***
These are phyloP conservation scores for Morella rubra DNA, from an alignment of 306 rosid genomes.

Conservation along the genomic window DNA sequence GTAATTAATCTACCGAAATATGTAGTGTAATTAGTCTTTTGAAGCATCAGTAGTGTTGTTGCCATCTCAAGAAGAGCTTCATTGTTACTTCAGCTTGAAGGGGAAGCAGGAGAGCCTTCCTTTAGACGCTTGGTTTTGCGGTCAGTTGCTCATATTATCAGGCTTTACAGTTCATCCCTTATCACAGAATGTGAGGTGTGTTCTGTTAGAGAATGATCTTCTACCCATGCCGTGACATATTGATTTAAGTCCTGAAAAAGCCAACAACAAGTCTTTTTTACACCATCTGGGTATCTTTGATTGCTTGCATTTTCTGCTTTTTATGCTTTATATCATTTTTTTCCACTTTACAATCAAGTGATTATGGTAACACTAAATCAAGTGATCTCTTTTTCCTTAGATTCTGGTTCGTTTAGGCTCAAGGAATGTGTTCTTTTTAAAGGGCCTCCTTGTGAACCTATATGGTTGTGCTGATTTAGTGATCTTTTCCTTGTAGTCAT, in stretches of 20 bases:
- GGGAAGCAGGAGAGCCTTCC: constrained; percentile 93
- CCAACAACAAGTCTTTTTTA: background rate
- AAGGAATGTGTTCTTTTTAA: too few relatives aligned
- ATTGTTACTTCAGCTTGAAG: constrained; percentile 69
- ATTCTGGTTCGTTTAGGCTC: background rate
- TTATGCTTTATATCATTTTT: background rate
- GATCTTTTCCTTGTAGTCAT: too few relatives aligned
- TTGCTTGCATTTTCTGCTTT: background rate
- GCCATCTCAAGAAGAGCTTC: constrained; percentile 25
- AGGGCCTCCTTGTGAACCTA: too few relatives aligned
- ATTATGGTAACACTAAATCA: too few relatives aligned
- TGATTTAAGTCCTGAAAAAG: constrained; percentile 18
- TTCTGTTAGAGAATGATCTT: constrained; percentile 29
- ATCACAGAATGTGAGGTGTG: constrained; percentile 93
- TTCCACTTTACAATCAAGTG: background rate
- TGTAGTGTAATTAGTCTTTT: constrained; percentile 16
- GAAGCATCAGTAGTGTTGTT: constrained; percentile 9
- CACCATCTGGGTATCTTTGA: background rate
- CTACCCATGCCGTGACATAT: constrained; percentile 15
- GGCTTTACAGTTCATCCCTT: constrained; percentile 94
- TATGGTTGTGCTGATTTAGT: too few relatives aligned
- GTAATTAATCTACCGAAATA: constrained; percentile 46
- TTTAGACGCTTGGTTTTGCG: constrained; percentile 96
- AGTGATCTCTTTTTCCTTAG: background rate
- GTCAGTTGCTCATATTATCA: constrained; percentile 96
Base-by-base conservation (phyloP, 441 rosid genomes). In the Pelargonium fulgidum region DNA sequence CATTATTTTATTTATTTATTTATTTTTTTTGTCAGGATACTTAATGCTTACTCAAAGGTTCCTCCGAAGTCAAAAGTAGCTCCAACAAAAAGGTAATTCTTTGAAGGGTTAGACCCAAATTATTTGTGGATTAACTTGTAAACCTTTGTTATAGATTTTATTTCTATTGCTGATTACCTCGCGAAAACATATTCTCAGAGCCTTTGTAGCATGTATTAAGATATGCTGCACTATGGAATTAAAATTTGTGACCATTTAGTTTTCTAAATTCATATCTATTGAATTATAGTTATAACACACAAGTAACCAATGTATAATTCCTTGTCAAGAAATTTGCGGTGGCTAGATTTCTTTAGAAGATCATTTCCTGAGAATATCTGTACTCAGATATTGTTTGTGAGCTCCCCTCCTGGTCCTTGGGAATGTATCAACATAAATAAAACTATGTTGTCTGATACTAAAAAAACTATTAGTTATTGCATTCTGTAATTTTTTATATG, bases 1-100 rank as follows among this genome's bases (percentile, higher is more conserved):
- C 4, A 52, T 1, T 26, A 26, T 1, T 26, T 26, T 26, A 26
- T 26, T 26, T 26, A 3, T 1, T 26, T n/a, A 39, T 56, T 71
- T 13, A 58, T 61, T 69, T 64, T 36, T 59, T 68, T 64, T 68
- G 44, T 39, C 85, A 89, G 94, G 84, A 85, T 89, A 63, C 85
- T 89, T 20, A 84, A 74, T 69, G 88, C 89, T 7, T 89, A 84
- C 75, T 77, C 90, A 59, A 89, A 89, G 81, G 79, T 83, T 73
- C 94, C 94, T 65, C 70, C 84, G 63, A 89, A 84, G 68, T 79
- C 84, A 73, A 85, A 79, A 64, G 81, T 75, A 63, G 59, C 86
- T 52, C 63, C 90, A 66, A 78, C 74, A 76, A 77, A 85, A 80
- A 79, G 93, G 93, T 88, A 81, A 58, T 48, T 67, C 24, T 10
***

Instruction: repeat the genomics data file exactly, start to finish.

These are phyloP conservation scores for Morella rubra DNA, from an alignment of 306 rosid genomes.

Conservation along the genomic window DNA sequence GTAATTAATCTACCGAAATATGTAGTGTAATTAGTCTTTTGAAGCATCAGTAGTGTTGTTGCCATCTCAAGAAGAGCTTCATTGTTACTTCAGCTTGAAGGGGAAGCAGGAGAGCCTTCCTTTAGACGCTTGGTTTTGCGGTCAGTTGCTCATATTATCAGGCTTTACAGTTCATCCCTTATCACAGAATGTGAGGTGTGTTCTGTTAGAGAATGATCTTCTACCCATGCCGTGACATATTGATTTAAGTCCTGAAAAAGCCAACAACAAGTCTTTTTTACACCATCTGGGTATCTTTGATTGCTTGCATTTTCTGCTTTTTATGCTTTATATCATTTTTTTCCACTTTACAATCAAGTGATTATGGTAACACTAAATCAAGTGATCTCTTTTTCCTTAGATTCTGGTTCGTTTAGGCTCAAGGAATGTGTTCTTTTTAAAGGGCCTCCTTGTGAACCTATATGGTTGTGCTGATTTAGTGATCTTTTCCTTGTAGTCAT, in stretches of 20 bases:
- GGGAAGCAGGAGAGCCTTCC: constrained; percentile 93
- CCAACAACAAGTCTTTTTTA: background rate
- AAGGAATGTGTTCTTTTTAA: too few relatives aligned
- ATTGTTACTTCAGCTTGAAG: constrained; percentile 69
- ATTCTGGTTCGTTTAGGCTC: background rate
- TTATGCTTTATATCATTTTT: background rate
- GATCTTTTCCTTGTAGTCAT: too few relatives aligned
- TTGCTTGCATTTTCTGCTTT: background rate
- GCCATCTCAAGAAGAGCTTC: constrained; percentile 25
- AGGGCCTCCTTGTGAACCTA: too few relatives aligned
- ATTATGGTAACACTAAATCA: too few relatives aligned
- TGATTTAAGTCCTGAAAAAG: constrained; percentile 18
- TTCTGTTAGAGAATGATCTT: constrained; percentile 29
- ATCACAGAATGTGAGGTGTG: constrained; percentile 93
- TTCCACTTTACAATCAAGTG: background rate
- TGTAGTGTAATTAGTCTTTT: constrained; percentile 16
- GAAGCATCAGTAGTGTTGTT: constrained; percentile 9
- CACCATCTGGGTATCTTTGA: background rate
- CTACCCATGCCGTGACATAT: constrained; percentile 15
- GGCTTTACAGTTCATCCCTT: constrained; percentile 94
- TATGGTTGTGCTGATTTAGT: too few relatives aligned
- GTAATTAATCTACCGAAATA: constrained; percentile 46
- TTTAGACGCTTGGTTTTGCG: constrained; percentile 96
- AGTGATCTCTTTTTCCTTAG: background rate
- GTCAGTTGCTCATATTATCA: constrained; percentile 96
Base-by-base conservation (phyloP, 441 rosid genomes). In the Pelargonium fulgidum region DNA sequence CATTATTTTATTTATTTATTTATTTTTTTTGTCAGGATACTTAATGCTTACTCAAAGGTTCCTCCGAAGTCAAAAGTAGCTCCAACAAAAAGGTAATTCTTTGAAGGGTTAGACCCAAATTATTTGTGGATTAACTTGTAAACCTTTGTTATAGATTTTATTTCTATTGCTGATTACCTCGCGAAAACATATTCTCAGAGCCTTTGTAGCATGTATTAAGATATGCTGCACTATGGAATTAAAATTTGTGACCATTTAGTTTTCTAAATTCATATCTATTGAATTATAGTTATAACACACAAGTAACCAATGTATAATTCCTTGTCAAGAAATTTGCGGTGGCTAGATTTCTTTAGAAGATCATTTCCTGAGAATATCTGTACTCAGATATTGTTTGTGAGCTCCCCTCCTGGTCCTTGGGAATGTATCAACATAAATAAAACTATGTTGTCTGATACTAAAAAAACTATTAGTTATTGCATTCTGTAATTTTTTATATG, bases 1-100 rank as follows among this genome's bases (percentile, higher is more conserved):
- C 4, A 52, T 1, T 26, A 26, T 1, T 26, T 26, T 26, A 26
- T 26, T 26, T 26, A 3, T 1, T 26, T n/a, A 39, T 56, T 71
- T 13, A 58, T 61, T 69, T 64, T 36, T 59, T 68, T 64, T 68
- G 44, T 39, C 85, A 89, G 94, G 84, A 85, T 89, A 63, C 85
- T 89, T 20, A 84, A 74, T 69, G 88, C 89, T 7, T 89, A 84
- C 75, T 77, C 90, A 59, A 89, A 89, G 81, G 79, T 83, T 73
- C 94, C 94, T 65, C 70, C 84, G 63, A 89, A 84, G 68, T 79
- C 84, A 73, A 85, A 79, A 64, G 81, T 75, A 63, G 59, C 86
- T 52, C 63, C 90, A 66, A 78, C 74, A 76, A 77, A 85, A 80
- A 79, G 93, G 93, T 88, A 81, A 58, T 48, T 67, C 24, T 10